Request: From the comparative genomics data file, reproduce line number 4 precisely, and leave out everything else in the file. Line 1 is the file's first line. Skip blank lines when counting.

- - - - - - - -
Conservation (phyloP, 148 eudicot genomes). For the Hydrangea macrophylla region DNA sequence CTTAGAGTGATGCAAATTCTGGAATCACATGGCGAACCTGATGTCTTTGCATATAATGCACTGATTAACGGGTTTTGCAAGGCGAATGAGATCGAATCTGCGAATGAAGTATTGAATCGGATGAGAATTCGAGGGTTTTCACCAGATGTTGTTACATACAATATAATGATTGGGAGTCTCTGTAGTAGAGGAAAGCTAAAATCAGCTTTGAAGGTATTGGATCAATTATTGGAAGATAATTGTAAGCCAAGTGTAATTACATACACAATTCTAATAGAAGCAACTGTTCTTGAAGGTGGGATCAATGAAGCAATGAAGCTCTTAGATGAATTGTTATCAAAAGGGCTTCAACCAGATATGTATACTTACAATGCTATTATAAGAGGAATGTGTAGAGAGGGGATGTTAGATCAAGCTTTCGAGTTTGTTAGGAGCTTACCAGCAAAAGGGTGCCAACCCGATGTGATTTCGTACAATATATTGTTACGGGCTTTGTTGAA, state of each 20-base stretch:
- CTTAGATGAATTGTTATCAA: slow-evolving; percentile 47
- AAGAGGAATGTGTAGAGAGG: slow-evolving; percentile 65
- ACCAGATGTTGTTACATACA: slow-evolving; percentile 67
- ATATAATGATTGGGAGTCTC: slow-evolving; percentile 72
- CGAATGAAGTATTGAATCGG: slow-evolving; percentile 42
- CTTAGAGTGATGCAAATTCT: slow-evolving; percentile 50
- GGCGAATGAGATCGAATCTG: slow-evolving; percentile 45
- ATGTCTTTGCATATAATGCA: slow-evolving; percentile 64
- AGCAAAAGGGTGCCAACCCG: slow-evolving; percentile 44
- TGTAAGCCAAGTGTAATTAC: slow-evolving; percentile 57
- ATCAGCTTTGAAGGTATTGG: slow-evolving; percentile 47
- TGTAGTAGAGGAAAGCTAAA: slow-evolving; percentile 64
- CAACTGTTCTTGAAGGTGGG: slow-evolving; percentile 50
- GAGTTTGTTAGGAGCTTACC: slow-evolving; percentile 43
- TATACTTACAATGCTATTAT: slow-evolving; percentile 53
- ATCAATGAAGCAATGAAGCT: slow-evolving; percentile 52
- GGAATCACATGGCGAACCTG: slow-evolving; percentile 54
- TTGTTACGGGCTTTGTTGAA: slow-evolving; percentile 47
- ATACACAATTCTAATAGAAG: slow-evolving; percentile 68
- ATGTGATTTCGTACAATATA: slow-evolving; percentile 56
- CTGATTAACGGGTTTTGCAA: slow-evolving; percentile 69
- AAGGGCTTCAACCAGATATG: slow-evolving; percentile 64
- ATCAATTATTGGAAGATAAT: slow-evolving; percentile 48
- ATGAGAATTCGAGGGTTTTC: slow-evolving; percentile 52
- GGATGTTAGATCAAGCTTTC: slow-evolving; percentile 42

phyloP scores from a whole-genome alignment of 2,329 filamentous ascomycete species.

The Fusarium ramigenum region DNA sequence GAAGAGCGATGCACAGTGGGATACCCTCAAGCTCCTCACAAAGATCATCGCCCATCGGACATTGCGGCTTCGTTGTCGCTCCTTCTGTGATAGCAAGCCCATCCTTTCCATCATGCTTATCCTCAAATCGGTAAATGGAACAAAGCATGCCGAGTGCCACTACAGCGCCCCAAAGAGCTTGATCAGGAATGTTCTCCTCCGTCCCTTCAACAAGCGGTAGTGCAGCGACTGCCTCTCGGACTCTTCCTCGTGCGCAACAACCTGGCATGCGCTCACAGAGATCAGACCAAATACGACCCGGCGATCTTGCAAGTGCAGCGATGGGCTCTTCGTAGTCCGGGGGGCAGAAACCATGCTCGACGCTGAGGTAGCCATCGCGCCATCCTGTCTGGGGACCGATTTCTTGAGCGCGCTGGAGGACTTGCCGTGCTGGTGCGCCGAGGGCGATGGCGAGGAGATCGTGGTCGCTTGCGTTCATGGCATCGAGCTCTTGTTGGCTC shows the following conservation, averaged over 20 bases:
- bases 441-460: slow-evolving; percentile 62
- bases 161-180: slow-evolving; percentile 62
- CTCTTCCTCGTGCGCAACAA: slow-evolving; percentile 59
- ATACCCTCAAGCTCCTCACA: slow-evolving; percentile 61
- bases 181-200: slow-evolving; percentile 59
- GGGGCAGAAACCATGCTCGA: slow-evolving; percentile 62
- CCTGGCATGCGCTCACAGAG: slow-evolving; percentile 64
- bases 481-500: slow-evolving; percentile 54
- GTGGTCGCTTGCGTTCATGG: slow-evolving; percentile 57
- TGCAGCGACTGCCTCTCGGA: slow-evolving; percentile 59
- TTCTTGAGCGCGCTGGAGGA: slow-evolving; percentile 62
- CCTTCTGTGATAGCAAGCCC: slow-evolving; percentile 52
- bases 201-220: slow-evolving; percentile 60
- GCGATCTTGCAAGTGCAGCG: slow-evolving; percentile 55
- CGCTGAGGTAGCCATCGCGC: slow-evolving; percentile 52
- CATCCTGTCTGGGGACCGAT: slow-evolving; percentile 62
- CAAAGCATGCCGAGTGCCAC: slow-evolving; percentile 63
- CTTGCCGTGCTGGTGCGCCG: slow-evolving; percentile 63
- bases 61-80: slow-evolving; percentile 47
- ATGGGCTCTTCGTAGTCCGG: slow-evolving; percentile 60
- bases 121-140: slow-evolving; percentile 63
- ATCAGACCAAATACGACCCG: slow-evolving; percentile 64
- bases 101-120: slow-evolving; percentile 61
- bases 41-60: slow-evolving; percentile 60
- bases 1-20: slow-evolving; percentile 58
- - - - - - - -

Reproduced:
- ACCAGATGTTGTTACATACA: slow-evolving; percentile 67